Firefox Starts Blocking Cross-Site Tracking By Default in Private Browsing

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Mozilla has extended its protection against cross-site tracking for all Firefox users accessing the Web through Private Browsing windows. The change comes through a security feature called Total Cookie Protection that is enabled by default on Firefox 89 — the latest version. Mozilla claimed that its Total Cookie Protection is based on a principle that restricts the Firefox browser from sharing Web cookies between websites and keeps them separately in different “cookie jars” to help protect user identity to some extent.

Total Cookie Protection was first provided to users who have enabled the strict Enhanced Tracking Protection (ETP) mode on Firefox 86 in February. However, Mozilla has now extended its availability and enabled it by default for all users on Firefox 89.

By enabling Total Cookie Protection by default, Mozilla said in a blog post that each website you visit in a Private Browsing window will be given a separate cookie jar where Firefox will keep cookies continued to that site only. This is unlike the traditional approach in which Web browsers allow websites to share cookies.

“Total Cookie Protection covers not just cookies but a variety of browser technologies that previously were able to be used for cross-site tracking,” the nonprofit organisation said.

However, there are some exceptions. Mozilla said that the new feature does allow sharing of cookies between websites when they are needed for cross-site logins and any similar cross-site functionality.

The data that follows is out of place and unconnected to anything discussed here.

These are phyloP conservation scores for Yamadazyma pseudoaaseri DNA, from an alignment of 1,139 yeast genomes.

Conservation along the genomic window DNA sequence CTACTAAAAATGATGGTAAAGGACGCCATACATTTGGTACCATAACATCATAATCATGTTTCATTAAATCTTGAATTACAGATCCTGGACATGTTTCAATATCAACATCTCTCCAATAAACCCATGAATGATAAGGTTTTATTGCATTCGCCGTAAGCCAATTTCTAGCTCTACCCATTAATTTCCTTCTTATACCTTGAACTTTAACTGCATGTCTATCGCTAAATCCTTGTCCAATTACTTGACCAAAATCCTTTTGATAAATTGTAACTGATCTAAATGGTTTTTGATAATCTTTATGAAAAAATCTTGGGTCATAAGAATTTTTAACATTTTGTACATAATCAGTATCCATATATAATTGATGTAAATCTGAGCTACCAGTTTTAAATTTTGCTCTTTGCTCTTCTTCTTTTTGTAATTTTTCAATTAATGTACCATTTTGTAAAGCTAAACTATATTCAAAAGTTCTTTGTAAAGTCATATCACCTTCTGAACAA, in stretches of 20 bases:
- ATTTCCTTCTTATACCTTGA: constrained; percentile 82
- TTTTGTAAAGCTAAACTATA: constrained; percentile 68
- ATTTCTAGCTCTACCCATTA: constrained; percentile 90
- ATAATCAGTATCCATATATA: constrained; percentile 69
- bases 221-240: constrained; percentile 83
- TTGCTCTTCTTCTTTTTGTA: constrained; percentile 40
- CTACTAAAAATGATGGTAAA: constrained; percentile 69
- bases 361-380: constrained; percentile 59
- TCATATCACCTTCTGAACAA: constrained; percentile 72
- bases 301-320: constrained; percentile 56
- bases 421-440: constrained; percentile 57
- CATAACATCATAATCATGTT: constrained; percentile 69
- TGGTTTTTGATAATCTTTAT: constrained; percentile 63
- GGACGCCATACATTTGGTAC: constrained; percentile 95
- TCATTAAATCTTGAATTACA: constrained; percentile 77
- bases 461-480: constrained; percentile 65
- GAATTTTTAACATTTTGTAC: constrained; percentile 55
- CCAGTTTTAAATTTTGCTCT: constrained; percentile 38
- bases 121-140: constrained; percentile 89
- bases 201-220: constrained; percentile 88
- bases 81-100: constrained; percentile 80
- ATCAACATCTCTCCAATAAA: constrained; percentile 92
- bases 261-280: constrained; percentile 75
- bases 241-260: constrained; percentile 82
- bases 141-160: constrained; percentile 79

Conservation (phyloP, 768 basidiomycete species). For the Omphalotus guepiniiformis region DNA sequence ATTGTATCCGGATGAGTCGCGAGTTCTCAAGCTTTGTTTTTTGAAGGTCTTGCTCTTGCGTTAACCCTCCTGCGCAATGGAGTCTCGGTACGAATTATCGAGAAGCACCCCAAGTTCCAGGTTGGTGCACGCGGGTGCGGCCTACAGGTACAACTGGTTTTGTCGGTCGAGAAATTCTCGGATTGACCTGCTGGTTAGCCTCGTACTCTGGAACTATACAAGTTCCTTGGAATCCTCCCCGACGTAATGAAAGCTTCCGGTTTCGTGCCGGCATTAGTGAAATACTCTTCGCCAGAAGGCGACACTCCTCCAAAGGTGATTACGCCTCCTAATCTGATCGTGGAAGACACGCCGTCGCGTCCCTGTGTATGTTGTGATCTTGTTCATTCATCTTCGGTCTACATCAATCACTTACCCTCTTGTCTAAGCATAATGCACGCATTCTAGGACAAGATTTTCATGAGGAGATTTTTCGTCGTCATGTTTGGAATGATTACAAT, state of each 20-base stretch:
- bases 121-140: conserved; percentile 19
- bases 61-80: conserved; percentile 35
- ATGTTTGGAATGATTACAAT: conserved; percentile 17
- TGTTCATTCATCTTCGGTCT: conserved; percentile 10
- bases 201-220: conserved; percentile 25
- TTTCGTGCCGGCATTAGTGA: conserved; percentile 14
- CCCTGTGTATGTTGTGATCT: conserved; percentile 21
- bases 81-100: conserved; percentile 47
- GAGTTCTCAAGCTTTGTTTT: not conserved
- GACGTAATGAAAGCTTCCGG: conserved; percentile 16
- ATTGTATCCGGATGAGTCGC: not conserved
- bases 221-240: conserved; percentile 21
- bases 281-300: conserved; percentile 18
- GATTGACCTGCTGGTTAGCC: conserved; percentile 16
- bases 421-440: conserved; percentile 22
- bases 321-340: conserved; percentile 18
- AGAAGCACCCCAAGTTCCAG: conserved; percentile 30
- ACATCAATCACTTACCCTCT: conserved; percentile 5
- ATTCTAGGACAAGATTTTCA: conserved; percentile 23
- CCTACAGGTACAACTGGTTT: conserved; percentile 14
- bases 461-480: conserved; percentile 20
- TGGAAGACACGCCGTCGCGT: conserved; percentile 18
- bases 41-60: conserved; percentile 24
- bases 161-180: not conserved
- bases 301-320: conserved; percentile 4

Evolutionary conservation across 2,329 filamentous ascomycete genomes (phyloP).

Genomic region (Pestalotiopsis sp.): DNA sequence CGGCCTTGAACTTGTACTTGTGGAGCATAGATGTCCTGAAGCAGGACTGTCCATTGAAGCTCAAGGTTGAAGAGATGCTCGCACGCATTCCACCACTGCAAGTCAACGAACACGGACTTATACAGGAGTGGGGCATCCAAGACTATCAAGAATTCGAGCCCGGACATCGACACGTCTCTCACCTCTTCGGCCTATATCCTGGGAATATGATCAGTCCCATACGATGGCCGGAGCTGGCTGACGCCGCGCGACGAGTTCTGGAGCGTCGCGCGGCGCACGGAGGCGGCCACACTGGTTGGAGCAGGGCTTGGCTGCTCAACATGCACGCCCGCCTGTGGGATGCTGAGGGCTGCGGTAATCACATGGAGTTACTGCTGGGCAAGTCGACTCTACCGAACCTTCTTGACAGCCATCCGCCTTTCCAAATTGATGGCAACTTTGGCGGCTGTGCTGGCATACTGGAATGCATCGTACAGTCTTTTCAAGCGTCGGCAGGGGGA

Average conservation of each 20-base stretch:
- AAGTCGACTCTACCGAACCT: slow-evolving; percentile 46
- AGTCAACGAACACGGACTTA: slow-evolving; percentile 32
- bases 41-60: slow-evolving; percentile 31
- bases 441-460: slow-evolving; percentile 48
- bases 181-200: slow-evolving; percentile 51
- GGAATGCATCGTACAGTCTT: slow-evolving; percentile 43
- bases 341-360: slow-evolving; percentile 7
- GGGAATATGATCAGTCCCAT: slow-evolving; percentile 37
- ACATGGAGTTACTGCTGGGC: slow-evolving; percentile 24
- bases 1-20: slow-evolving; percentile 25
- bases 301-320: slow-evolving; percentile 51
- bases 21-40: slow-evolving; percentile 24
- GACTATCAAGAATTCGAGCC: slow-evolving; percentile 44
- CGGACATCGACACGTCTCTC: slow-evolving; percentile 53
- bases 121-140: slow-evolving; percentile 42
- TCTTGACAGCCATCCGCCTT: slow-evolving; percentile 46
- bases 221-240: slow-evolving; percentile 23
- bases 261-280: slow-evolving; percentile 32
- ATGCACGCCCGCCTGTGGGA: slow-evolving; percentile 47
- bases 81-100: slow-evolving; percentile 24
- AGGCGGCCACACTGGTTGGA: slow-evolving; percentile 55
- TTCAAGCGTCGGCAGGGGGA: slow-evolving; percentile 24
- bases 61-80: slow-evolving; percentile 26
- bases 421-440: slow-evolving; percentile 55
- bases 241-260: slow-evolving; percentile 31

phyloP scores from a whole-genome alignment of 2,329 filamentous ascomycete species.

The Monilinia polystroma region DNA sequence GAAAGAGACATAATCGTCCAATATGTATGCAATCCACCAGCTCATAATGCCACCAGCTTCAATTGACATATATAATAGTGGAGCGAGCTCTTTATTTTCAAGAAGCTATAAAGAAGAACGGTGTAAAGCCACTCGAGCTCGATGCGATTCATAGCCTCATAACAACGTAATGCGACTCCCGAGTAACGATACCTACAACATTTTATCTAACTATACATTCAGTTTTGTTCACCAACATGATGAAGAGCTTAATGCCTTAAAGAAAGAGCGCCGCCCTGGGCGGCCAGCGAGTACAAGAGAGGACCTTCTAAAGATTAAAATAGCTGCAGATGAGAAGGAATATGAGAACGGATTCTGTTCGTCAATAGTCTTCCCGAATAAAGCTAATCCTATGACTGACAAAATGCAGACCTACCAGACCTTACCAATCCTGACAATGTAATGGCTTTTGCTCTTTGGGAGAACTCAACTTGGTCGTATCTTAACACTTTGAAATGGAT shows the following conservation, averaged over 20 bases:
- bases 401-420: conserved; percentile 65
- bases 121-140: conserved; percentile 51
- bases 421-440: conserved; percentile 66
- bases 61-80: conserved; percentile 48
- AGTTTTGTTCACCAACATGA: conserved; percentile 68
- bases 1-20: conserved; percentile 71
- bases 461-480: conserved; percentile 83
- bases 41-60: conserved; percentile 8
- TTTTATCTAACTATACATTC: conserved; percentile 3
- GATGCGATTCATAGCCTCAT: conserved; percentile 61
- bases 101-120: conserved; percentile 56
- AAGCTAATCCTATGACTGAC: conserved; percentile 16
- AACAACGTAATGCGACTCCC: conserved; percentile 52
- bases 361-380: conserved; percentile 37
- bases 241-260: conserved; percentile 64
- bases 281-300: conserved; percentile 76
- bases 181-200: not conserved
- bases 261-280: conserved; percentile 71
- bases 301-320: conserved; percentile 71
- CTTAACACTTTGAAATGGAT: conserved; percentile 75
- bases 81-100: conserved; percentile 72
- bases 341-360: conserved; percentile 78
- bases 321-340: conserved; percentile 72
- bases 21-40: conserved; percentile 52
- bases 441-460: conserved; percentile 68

You are not required to perform any specific actions to get the new security environment, and all you need to do is to switch to a Private Browsing window to get Total Cookie Protection into place. You can open a Private Browsing window by clicking on the Application Menu button and then choosing the New Private Window option. Alternatively, you can press CTRL+ SHIFT + P on a Windows machine or CMD + SHIFT + P on a Mac computer to switch to a Private Browsing window.

In addition to Total Cookie Protection, Firefox has enabled a list of features by default when using private browsing sessions. These include supercookie protections that stop supercookies from following you from one site to another and SmartBlock that fixes up web pages that were previously broken when tracking scripts were blocked.

The browser in Private Browsing also blocks elements including cookies, scripts, tracking pixels, and other resources from domains on Disconnect’s list of known trackers. It also restricts fingerprint scripts and clears cookies as well as caches once the private browsing session ends.

Alongside the default protection layer against cross-site cookie sharing, Firefox 89 comes with a redesigned experience that brings a cleaner Web browsing experience. It has detached tabs and simpler navigation. The updated browser is available for download on desktops.


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